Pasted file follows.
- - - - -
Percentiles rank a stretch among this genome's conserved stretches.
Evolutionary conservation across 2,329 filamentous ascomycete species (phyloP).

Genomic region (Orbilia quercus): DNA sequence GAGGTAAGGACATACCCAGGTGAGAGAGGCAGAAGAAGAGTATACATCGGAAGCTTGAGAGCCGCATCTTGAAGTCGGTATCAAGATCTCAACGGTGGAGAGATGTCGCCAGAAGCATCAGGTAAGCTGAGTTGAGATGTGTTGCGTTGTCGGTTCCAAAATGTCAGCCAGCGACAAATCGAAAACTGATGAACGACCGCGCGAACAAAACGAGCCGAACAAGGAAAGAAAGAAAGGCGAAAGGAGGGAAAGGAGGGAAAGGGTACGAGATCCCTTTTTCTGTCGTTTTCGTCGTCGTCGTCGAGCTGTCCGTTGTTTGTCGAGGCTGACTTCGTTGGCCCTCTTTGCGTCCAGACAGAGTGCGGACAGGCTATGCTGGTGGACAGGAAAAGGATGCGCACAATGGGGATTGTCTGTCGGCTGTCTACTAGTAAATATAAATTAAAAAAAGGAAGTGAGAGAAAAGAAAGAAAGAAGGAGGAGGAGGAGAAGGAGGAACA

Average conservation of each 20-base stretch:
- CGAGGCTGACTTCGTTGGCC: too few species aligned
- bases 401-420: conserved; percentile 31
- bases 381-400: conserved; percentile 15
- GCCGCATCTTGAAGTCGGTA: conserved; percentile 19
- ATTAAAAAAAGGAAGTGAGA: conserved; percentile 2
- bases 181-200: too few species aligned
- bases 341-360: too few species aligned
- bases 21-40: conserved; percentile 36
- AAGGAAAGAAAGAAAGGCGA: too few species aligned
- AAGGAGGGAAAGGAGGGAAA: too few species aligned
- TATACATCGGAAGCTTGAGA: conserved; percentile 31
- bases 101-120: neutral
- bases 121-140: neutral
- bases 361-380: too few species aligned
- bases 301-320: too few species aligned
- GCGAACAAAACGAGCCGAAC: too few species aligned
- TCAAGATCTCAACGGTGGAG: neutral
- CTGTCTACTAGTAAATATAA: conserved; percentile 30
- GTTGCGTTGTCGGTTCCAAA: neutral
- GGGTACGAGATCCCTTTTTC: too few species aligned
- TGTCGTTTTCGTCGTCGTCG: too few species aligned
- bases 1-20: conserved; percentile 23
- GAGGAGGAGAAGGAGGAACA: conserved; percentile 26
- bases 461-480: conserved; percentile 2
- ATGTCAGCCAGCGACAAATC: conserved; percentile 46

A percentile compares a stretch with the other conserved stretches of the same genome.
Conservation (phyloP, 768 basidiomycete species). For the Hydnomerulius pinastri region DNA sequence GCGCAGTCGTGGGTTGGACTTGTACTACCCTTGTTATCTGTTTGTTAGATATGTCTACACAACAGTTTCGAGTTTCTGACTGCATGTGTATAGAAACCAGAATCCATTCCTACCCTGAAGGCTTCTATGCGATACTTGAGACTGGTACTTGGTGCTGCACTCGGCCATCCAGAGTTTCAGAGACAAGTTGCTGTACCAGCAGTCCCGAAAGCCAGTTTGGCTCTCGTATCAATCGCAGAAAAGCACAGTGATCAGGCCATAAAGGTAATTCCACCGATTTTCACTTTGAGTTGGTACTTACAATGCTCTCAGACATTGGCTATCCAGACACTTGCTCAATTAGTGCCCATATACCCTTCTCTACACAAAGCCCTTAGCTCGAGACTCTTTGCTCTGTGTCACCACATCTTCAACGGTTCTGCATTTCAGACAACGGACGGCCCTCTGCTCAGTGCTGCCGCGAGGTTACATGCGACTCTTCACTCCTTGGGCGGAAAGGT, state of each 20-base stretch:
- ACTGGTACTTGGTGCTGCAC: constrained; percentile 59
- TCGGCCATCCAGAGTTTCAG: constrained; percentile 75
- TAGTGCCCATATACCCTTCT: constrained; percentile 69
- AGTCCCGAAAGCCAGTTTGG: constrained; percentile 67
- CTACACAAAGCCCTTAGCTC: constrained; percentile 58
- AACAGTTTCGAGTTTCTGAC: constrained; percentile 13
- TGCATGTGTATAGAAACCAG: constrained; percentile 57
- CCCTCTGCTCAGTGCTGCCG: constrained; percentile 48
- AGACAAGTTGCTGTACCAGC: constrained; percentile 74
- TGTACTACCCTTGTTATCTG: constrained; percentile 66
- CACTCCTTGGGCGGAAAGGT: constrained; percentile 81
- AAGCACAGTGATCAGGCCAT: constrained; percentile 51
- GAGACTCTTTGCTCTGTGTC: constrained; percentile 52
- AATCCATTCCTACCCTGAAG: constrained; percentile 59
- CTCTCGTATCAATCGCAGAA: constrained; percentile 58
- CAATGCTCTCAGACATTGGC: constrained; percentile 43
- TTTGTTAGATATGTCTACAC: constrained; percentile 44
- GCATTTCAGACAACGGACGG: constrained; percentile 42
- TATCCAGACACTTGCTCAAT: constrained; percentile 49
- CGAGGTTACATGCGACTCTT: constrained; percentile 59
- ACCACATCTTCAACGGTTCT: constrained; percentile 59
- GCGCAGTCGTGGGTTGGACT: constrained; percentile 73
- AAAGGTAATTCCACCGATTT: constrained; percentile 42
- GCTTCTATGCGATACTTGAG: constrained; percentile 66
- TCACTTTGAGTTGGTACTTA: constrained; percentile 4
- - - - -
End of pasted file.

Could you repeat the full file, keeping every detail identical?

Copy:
Percentiles rank a stretch among this genome's conserved stretches.
Evolutionary conservation across 2,329 filamentous ascomycete species (phyloP).

Genomic region (Orbilia quercus): DNA sequence GAGGTAAGGACATACCCAGGTGAGAGAGGCAGAAGAAGAGTATACATCGGAAGCTTGAGAGCCGCATCTTGAAGTCGGTATCAAGATCTCAACGGTGGAGAGATGTCGCCAGAAGCATCAGGTAAGCTGAGTTGAGATGTGTTGCGTTGTCGGTTCCAAAATGTCAGCCAGCGACAAATCGAAAACTGATGAACGACCGCGCGAACAAAACGAGCCGAACAAGGAAAGAAAGAAAGGCGAAAGGAGGGAAAGGAGGGAAAGGGTACGAGATCCCTTTTTCTGTCGTTTTCGTCGTCGTCGTCGAGCTGTCCGTTGTTTGTCGAGGCTGACTTCGTTGGCCCTCTTTGCGTCCAGACAGAGTGCGGACAGGCTATGCTGGTGGACAGGAAAAGGATGCGCACAATGGGGATTGTCTGTCGGCTGTCTACTAGTAAATATAAATTAAAAAAAGGAAGTGAGAGAAAAGAAAGAAAGAAGGAGGAGGAGGAGAAGGAGGAACA

Average conservation of each 20-base stretch:
- CGAGGCTGACTTCGTTGGCC: too few species aligned
- bases 401-420: conserved; percentile 31
- bases 381-400: conserved; percentile 15
- GCCGCATCTTGAAGTCGGTA: conserved; percentile 19
- ATTAAAAAAAGGAAGTGAGA: conserved; percentile 2
- bases 181-200: too few species aligned
- bases 341-360: too few species aligned
- bases 21-40: conserved; percentile 36
- AAGGAAAGAAAGAAAGGCGA: too few species aligned
- AAGGAGGGAAAGGAGGGAAA: too few species aligned
- TATACATCGGAAGCTTGAGA: conserved; percentile 31
- bases 101-120: neutral
- bases 121-140: neutral
- bases 361-380: too few species aligned
- bases 301-320: too few species aligned
- GCGAACAAAACGAGCCGAAC: too few species aligned
- TCAAGATCTCAACGGTGGAG: neutral
- CTGTCTACTAGTAAATATAA: conserved; percentile 30
- GTTGCGTTGTCGGTTCCAAA: neutral
- GGGTACGAGATCCCTTTTTC: too few species aligned
- TGTCGTTTTCGTCGTCGTCG: too few species aligned
- bases 1-20: conserved; percentile 23
- GAGGAGGAGAAGGAGGAACA: conserved; percentile 26
- bases 461-480: conserved; percentile 2
- ATGTCAGCCAGCGACAAATC: conserved; percentile 46

A percentile compares a stretch with the other conserved stretches of the same genome.
Conservation (phyloP, 768 basidiomycete species). For the Hydnomerulius pinastri region DNA sequence GCGCAGTCGTGGGTTGGACTTGTACTACCCTTGTTATCTGTTTGTTAGATATGTCTACACAACAGTTTCGAGTTTCTGACTGCATGTGTATAGAAACCAGAATCCATTCCTACCCTGAAGGCTTCTATGCGATACTTGAGACTGGTACTTGGTGCTGCACTCGGCCATCCAGAGTTTCAGAGACAAGTTGCTGTACCAGCAGTCCCGAAAGCCAGTTTGGCTCTCGTATCAATCGCAGAAAAGCACAGTGATCAGGCCATAAAGGTAATTCCACCGATTTTCACTTTGAGTTGGTACTTACAATGCTCTCAGACATTGGCTATCCAGACACTTGCTCAATTAGTGCCCATATACCCTTCTCTACACAAAGCCCTTAGCTCGAGACTCTTTGCTCTGTGTCACCACATCTTCAACGGTTCTGCATTTCAGACAACGGACGGCCCTCTGCTCAGTGCTGCCGCGAGGTTACATGCGACTCTTCACTCCTTGGGCGGAAAGGT, state of each 20-base stretch:
- ACTGGTACTTGGTGCTGCAC: constrained; percentile 59
- TCGGCCATCCAGAGTTTCAG: constrained; percentile 75
- TAGTGCCCATATACCCTTCT: constrained; percentile 69
- AGTCCCGAAAGCCAGTTTGG: constrained; percentile 67
- CTACACAAAGCCCTTAGCTC: constrained; percentile 58
- AACAGTTTCGAGTTTCTGAC: constrained; percentile 13
- TGCATGTGTATAGAAACCAG: constrained; percentile 57
- CCCTCTGCTCAGTGCTGCCG: constrained; percentile 48
- AGACAAGTTGCTGTACCAGC: constrained; percentile 74
- TGTACTACCCTTGTTATCTG: constrained; percentile 66
- CACTCCTTGGGCGGAAAGGT: constrained; percentile 81
- AAGCACAGTGATCAGGCCAT: constrained; percentile 51
- GAGACTCTTTGCTCTGTGTC: constrained; percentile 52
- AATCCATTCCTACCCTGAAG: constrained; percentile 59
- CTCTCGTATCAATCGCAGAA: constrained; percentile 58
- CAATGCTCTCAGACATTGGC: constrained; percentile 43
- TTTGTTAGATATGTCTACAC: constrained; percentile 44
- GCATTTCAGACAACGGACGG: constrained; percentile 42
- TATCCAGACACTTGCTCAAT: constrained; percentile 49
- CGAGGTTACATGCGACTCTT: constrained; percentile 59
- ACCACATCTTCAACGGTTCT: constrained; percentile 59
- GCGCAGTCGTGGGTTGGACT: constrained; percentile 73
- AAAGGTAATTCCACCGATTT: constrained; percentile 42
- GCTTCTATGCGATACTTGAG: constrained; percentile 66
- TCACTTTGAGTTGGTACTTA: constrained; percentile 4